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The 10-Point: My Guide to the Day's Top News.

The Wall Street Journal
Good morning,
Tax Relief
The White House and congressional leaders are working on an overhaul of how the U.S. taxes its firms overseas. Republicans and Democrats appear open to accommodating each other’s priorities, which could make the path to a deal smoother. Topics being discussed include whether to eliminate the U.S. system of taxing companies on their world-wide income, what safeguards to adopt to prevent future abuses and whether to provide special tax treatment for intellectual property. As part of a compromise, a tax overhaul could be coupled with a boost in highway funding, a priority for the Obama administration and Democrats.
The Iran Trade
Western companies that are eager to take advantage of the new deal with Iran face a host of challenges. Oil firms are likely to find tough competition in the country. Another big obstacle: Iran’s Revolutionary Guard Corps, which the U.S. accuses of involvement in terrorism overseas and human-rights abuses. Also as part of last week’s agreement, the Obama administration and the European Union will lift sanctions over eight years on a network of Iranian scientists, military officers and companies long suspected of being central players in a covert nuclear weapons program. Meanwhile, Israeli Prime Minister Benjamin Netanyahu bluntly voiced his objections to the nuclear deal during a meeting with visiting U.S. Defense Secretary Ash Carter, making clear he has no intention of backing away from a fight with his country’s most important ally.
Medicare Malpractice
A new report cites shortfalls in the Medicare screening process for doctors. According to a congressional probe of the program, thousands of medical providers signed up to bill Medicare using questionable addresses, and dozens of doctors enrolled despite disciplinary actions by state medical boards that may make them ineligible to bill the program. The Government Accountability Office posted the report online after The Wall Street Journal reported the findings. A Page One article in the Journal in December also examined Medicare’s efforts to improve screening of medical providers.
Plug In, Tune Out
Did you need a pick-me-up? Geoffrey A. Fowler tried a device called Thync that stimulates nerves with electricity to fire you up or calm you down. Backed by $20 million from big Silicon Valley names like Khosla Ventures, it is just one of a cadre of products and government agencies that see them as the next frontier for wearable tech. Geoff writes: “I can see it appealing to some of my Type-A friends burned out on coffee or meditation.” Read his review for more on how it works.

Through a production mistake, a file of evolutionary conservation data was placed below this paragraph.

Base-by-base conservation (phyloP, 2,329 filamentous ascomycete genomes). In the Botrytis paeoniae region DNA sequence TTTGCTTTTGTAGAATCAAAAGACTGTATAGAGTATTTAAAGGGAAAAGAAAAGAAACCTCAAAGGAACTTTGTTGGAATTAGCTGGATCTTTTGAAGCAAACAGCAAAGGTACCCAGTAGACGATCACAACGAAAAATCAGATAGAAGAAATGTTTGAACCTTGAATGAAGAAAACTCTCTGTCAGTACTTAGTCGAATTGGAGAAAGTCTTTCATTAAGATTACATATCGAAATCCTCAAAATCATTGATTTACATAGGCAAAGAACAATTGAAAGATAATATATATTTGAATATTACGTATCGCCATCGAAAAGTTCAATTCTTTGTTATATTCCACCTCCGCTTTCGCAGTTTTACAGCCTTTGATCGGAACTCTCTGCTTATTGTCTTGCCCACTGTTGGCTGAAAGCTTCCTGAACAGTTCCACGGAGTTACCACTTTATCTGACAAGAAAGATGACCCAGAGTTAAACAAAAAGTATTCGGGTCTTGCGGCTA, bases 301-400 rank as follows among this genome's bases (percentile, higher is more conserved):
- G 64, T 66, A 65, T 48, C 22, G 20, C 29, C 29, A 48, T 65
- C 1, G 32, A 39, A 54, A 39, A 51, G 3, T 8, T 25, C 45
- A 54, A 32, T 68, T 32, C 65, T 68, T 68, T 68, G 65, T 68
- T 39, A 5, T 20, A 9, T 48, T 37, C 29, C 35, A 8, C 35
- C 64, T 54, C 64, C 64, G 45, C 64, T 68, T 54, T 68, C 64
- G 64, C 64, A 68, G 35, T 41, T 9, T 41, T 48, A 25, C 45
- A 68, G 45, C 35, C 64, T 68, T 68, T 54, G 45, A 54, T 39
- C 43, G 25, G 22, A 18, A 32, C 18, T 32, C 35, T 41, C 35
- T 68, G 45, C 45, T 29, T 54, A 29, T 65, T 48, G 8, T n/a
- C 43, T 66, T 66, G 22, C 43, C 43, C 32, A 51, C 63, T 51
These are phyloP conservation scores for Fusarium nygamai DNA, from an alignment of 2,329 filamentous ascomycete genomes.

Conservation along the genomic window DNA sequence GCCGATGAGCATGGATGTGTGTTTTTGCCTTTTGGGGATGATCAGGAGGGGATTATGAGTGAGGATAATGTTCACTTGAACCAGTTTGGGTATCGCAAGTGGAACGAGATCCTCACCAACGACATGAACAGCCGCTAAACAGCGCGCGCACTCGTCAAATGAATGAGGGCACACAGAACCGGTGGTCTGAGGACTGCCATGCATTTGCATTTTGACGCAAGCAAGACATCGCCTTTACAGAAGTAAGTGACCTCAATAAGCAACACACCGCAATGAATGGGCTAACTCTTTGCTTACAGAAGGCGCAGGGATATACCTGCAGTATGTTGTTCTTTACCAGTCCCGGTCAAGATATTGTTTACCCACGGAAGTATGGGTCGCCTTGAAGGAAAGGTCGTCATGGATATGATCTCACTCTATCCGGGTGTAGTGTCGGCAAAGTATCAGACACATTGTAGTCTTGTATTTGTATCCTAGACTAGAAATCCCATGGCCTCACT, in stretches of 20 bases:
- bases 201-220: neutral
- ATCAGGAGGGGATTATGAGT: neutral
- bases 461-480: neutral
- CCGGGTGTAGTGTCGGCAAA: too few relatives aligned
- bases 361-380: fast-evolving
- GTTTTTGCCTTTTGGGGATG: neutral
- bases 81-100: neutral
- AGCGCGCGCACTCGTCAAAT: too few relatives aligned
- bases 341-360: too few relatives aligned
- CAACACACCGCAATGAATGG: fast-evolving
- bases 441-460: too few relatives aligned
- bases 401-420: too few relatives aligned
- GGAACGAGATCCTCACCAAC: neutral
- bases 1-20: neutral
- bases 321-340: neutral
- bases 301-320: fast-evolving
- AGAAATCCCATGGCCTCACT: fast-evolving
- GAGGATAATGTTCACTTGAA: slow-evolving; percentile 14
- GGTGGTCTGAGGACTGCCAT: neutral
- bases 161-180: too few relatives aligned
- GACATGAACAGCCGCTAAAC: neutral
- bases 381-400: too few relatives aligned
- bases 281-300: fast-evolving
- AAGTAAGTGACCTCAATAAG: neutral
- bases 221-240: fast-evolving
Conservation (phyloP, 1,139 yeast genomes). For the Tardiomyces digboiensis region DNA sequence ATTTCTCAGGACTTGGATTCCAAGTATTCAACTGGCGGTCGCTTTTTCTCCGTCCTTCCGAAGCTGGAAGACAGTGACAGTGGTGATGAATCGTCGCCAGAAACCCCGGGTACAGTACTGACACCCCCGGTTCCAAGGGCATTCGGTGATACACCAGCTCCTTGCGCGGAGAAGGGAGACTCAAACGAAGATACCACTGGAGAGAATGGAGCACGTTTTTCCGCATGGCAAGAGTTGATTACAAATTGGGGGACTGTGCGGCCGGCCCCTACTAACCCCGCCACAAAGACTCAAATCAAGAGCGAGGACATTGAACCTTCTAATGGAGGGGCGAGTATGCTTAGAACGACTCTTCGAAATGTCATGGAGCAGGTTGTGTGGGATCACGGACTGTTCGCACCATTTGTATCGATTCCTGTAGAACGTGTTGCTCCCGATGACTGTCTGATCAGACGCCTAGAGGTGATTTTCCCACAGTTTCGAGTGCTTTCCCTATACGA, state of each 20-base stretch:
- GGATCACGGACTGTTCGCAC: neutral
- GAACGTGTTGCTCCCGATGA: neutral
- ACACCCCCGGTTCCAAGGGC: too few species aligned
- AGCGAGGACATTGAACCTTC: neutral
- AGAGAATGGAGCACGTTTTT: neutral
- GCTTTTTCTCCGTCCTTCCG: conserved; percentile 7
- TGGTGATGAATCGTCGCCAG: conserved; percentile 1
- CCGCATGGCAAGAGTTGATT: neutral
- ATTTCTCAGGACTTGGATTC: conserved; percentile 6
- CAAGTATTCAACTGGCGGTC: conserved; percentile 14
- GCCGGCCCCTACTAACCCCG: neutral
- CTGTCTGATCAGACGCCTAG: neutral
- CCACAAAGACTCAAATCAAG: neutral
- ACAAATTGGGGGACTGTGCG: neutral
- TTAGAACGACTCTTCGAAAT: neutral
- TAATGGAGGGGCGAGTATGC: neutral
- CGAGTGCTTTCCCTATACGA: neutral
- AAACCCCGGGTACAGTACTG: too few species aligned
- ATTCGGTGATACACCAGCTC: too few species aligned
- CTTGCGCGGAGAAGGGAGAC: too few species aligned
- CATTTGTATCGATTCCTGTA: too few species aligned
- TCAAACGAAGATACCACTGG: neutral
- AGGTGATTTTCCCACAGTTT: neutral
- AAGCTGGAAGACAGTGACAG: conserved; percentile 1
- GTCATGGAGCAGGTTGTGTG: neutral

TOP STORIES
U.S.

Time Limits for Public Housing Get a Boost

Investigators See Radicalization in Chattanooga Shooter
WORLD

George Osborne Set to Take U.K. Austerity Battle onto Golf Course

Disputed Burundi Election Goes Ahead, Despite Violence
BUSINESS

Apple iPhone Sales, Up 35%, Disappoint Investors

FCC Poised to Approve AT&T’s $49 Billion Acquisition of DirecTV
MARKETS

Citigroup to Pay $770 Million Over Credit Card Add-Ons

Hedge Funds Gear Up for Another Big Short
TODAY'S VIDEO
Puppy Parties
That Was Painless
Though puppy parties have been available for years, businesses say they are receiving more requests. Penelope Pfister plays with puppies rented for her recent birthday party. Photo: Sam Comen for WSJ
NUMBER OF THE DAY
$300 billion
Wells Fargo’s possible future market capitalization, as it closes in on the figure after recently surpassing Industrial & Commercial Bank of China Ltd. as the lender with the largest market value in the world—$42 billion and $120 billion more than J.P. Morgan Chase & Co. and Citigroup Inc., respectively.
QUOTE OF THE DAY
It’s a big logistical issue to make sure you’re catching all the time.
Ron Peppe, a vice president overseeing legal and human-resources functions at Canam Steel Corp., a unit of Canada’s Canam Group, on new White House proposal that would put millions more U.S. workers in line for overtime pay.
TODAY'S QUESTION
Going back to our story above, what do you think of the Medicare screening situation? Send your comments, which we may edit before publication, to 10point@wsj.com. Please include your name and location.
—Compiled by Khadeeja Safdar
READER RESPONSE
On yesterday’s question about smart vacationing, Wendy S. Brown of New York wrote: “Break up your travel back home with a layover or a halfway stop for the last night. It eases the return and adds an exclamation point to your vacation!” Jason Mascitti of Wisconsin advised vacationing “where your heart is and your interest lies” and choosing a vacation activity that gives “your mind and body a respite from” year-round routines. Melissa Babb weighed in from Georgia: “Adventure activities are more memorable than sedentary ones. Plan a trip with multiple activities—this creates more discrete memories. Discuss the trip as a family. Planning and deciding is part of the fun. Be flexible in case serendipity strikes with an unexpected opportunity for an unplanned activity or experience. Laugh, goof around and let yourself be carefree.”
This daily briefing is named "The 10-Point" after the nickname conferred by the editors of The Wall Street Journal on the lead column of the legendary "What's News" digest of top stories. Technically, "10-point" referred to the size of the typeface. The type is smaller now but the name lives on.
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Copyright 2015 Dow Jones & Company, Inc. All Rights Reserved.   

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